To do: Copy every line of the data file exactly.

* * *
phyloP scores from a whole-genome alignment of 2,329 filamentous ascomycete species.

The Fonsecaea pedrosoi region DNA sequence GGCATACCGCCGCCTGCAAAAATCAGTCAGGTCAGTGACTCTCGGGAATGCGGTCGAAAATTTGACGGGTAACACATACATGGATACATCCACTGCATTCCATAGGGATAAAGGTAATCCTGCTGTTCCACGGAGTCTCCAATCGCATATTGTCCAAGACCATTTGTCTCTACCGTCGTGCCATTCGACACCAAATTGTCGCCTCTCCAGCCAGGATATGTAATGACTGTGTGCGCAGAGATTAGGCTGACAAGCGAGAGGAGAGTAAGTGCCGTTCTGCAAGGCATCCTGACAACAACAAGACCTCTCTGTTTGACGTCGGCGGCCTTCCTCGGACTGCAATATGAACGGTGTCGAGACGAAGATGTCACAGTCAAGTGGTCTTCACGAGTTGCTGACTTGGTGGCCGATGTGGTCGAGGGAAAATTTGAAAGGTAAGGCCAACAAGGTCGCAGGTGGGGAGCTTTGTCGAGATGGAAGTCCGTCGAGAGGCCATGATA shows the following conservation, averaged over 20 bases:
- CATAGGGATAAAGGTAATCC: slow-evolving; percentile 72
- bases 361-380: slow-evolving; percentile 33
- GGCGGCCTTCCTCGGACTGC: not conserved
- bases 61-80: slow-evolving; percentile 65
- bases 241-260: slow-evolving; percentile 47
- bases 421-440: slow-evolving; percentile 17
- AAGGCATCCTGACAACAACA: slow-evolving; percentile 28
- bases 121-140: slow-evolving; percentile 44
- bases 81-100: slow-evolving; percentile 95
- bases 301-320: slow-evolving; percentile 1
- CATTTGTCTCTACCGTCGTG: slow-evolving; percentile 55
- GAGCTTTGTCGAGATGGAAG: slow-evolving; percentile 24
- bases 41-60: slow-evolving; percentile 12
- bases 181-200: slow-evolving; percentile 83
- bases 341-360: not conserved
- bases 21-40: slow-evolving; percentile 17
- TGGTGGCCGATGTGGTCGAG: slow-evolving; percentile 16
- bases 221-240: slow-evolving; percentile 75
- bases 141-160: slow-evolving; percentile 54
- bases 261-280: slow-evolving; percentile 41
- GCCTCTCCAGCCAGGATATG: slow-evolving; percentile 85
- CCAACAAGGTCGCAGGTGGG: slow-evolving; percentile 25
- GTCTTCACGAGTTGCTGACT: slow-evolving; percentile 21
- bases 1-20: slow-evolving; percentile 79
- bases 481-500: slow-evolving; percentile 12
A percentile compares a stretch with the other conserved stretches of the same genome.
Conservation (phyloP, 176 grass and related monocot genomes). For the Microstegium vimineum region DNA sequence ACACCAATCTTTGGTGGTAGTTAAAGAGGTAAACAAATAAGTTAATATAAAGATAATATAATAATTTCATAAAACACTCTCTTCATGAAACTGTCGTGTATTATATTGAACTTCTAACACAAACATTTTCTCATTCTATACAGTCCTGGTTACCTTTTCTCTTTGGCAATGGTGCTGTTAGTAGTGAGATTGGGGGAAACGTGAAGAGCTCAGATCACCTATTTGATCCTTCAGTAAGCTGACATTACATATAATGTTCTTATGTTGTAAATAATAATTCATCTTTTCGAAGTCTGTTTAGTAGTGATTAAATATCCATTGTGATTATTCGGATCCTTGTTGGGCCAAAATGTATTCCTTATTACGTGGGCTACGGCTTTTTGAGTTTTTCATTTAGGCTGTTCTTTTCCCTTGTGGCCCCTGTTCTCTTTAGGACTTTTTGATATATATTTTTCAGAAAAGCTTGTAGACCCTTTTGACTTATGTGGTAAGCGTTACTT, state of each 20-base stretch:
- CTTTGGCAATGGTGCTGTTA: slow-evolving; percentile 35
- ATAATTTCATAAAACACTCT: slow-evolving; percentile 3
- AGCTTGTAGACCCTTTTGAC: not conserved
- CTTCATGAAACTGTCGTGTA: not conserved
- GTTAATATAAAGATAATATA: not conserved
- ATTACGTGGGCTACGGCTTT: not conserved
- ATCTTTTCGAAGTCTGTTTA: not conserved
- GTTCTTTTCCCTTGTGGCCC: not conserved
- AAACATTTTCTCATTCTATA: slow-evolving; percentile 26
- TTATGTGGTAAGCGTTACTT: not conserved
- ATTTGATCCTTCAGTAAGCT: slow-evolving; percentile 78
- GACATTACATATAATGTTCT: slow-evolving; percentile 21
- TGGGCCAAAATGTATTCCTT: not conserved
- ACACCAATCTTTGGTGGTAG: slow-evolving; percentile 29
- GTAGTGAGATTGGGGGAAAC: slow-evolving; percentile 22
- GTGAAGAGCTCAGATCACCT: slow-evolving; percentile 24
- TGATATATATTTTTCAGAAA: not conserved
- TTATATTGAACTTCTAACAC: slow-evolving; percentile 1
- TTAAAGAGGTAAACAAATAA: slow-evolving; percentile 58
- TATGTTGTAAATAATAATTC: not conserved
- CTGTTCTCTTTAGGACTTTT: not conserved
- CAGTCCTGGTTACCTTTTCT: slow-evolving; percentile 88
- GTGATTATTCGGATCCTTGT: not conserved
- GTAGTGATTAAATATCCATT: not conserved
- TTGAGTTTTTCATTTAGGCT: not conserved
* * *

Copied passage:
phyloP scores from a whole-genome alignment of 2,329 filamentous ascomycete species.

The Fonsecaea pedrosoi region DNA sequence GGCATACCGCCGCCTGCAAAAATCAGTCAGGTCAGTGACTCTCGGGAATGCGGTCGAAAATTTGACGGGTAACACATACATGGATACATCCACTGCATTCCATAGGGATAAAGGTAATCCTGCTGTTCCACGGAGTCTCCAATCGCATATTGTCCAAGACCATTTGTCTCTACCGTCGTGCCATTCGACACCAAATTGTCGCCTCTCCAGCCAGGATATGTAATGACTGTGTGCGCAGAGATTAGGCTGACAAGCGAGAGGAGAGTAAGTGCCGTTCTGCAAGGCATCCTGACAACAACAAGACCTCTCTGTTTGACGTCGGCGGCCTTCCTCGGACTGCAATATGAACGGTGTCGAGACGAAGATGTCACAGTCAAGTGGTCTTCACGAGTTGCTGACTTGGTGGCCGATGTGGTCGAGGGAAAATTTGAAAGGTAAGGCCAACAAGGTCGCAGGTGGGGAGCTTTGTCGAGATGGAAGTCCGTCGAGAGGCCATGATA shows the following conservation, averaged over 20 bases:
- CATAGGGATAAAGGTAATCC: slow-evolving; percentile 72
- bases 361-380: slow-evolving; percentile 33
- GGCGGCCTTCCTCGGACTGC: not conserved
- bases 61-80: slow-evolving; percentile 65
- bases 241-260: slow-evolving; percentile 47
- bases 421-440: slow-evolving; percentile 17
- AAGGCATCCTGACAACAACA: slow-evolving; percentile 28
- bases 121-140: slow-evolving; percentile 44
- bases 81-100: slow-evolving; percentile 95
- bases 301-320: slow-evolving; percentile 1
- CATTTGTCTCTACCGTCGTG: slow-evolving; percentile 55
- GAGCTTTGTCGAGATGGAAG: slow-evolving; percentile 24
- bases 41-60: slow-evolving; percentile 12
- bases 181-200: slow-evolving; percentile 83
- bases 341-360: not conserved
- bases 21-40: slow-evolving; percentile 17
- TGGTGGCCGATGTGGTCGAG: slow-evolving; percentile 16
- bases 221-240: slow-evolving; percentile 75
- bases 141-160: slow-evolving; percentile 54
- bases 261-280: slow-evolving; percentile 41
- GCCTCTCCAGCCAGGATATG: slow-evolving; percentile 85
- CCAACAAGGTCGCAGGTGGG: slow-evolving; percentile 25
- GTCTTCACGAGTTGCTGACT: slow-evolving; percentile 21
- bases 1-20: slow-evolving; percentile 79
- bases 481-500: slow-evolving; percentile 12
A percentile compares a stretch with the other conserved stretches of the same genome.
Conservation (phyloP, 176 grass and related monocot genomes). For the Microstegium vimineum region DNA sequence ACACCAATCTTTGGTGGTAGTTAAAGAGGTAAACAAATAAGTTAATATAAAGATAATATAATAATTTCATAAAACACTCTCTTCATGAAACTGTCGTGTATTATATTGAACTTCTAACACAAACATTTTCTCATTCTATACAGTCCTGGTTACCTTTTCTCTTTGGCAATGGTGCTGTTAGTAGTGAGATTGGGGGAAACGTGAAGAGCTCAGATCACCTATTTGATCCTTCAGTAAGCTGACATTACATATAATGTTCTTATGTTGTAAATAATAATTCATCTTTTCGAAGTCTGTTTAGTAGTGATTAAATATCCATTGTGATTATTCGGATCCTTGTTGGGCCAAAATGTATTCCTTATTACGTGGGCTACGGCTTTTTGAGTTTTTCATTTAGGCTGTTCTTTTCCCTTGTGGCCCCTGTTCTCTTTAGGACTTTTTGATATATATTTTTCAGAAAAGCTTGTAGACCCTTTTGACTTATGTGGTAAGCGTTACTT, state of each 20-base stretch:
- CTTTGGCAATGGTGCTGTTA: slow-evolving; percentile 35
- ATAATTTCATAAAACACTCT: slow-evolving; percentile 3
- AGCTTGTAGACCCTTTTGAC: not conserved
- CTTCATGAAACTGTCGTGTA: not conserved
- GTTAATATAAAGATAATATA: not conserved
- ATTACGTGGGCTACGGCTTT: not conserved
- ATCTTTTCGAAGTCTGTTTA: not conserved
- GTTCTTTTCCCTTGTGGCCC: not conserved
- AAACATTTTCTCATTCTATA: slow-evolving; percentile 26
- TTATGTGGTAAGCGTTACTT: not conserved
- ATTTGATCCTTCAGTAAGCT: slow-evolving; percentile 78
- GACATTACATATAATGTTCT: slow-evolving; percentile 21
- TGGGCCAAAATGTATTCCTT: not conserved
- ACACCAATCTTTGGTGGTAG: slow-evolving; percentile 29
- GTAGTGAGATTGGGGGAAAC: slow-evolving; percentile 22
- GTGAAGAGCTCAGATCACCT: slow-evolving; percentile 24
- TGATATATATTTTTCAGAAA: not conserved
- TTATATTGAACTTCTAACAC: slow-evolving; percentile 1
- TTAAAGAGGTAAACAAATAA: slow-evolving; percentile 58
- TATGTTGTAAATAATAATTC: not conserved
- CTGTTCTCTTTAGGACTTTT: not conserved
- CAGTCCTGGTTACCTTTTCT: slow-evolving; percentile 88
- GTGATTATTCGGATCCTTGT: not conserved
- GTAGTGATTAAATATCCATT: not conserved
- TTGAGTTTTTCATTTAGGCT: not conserved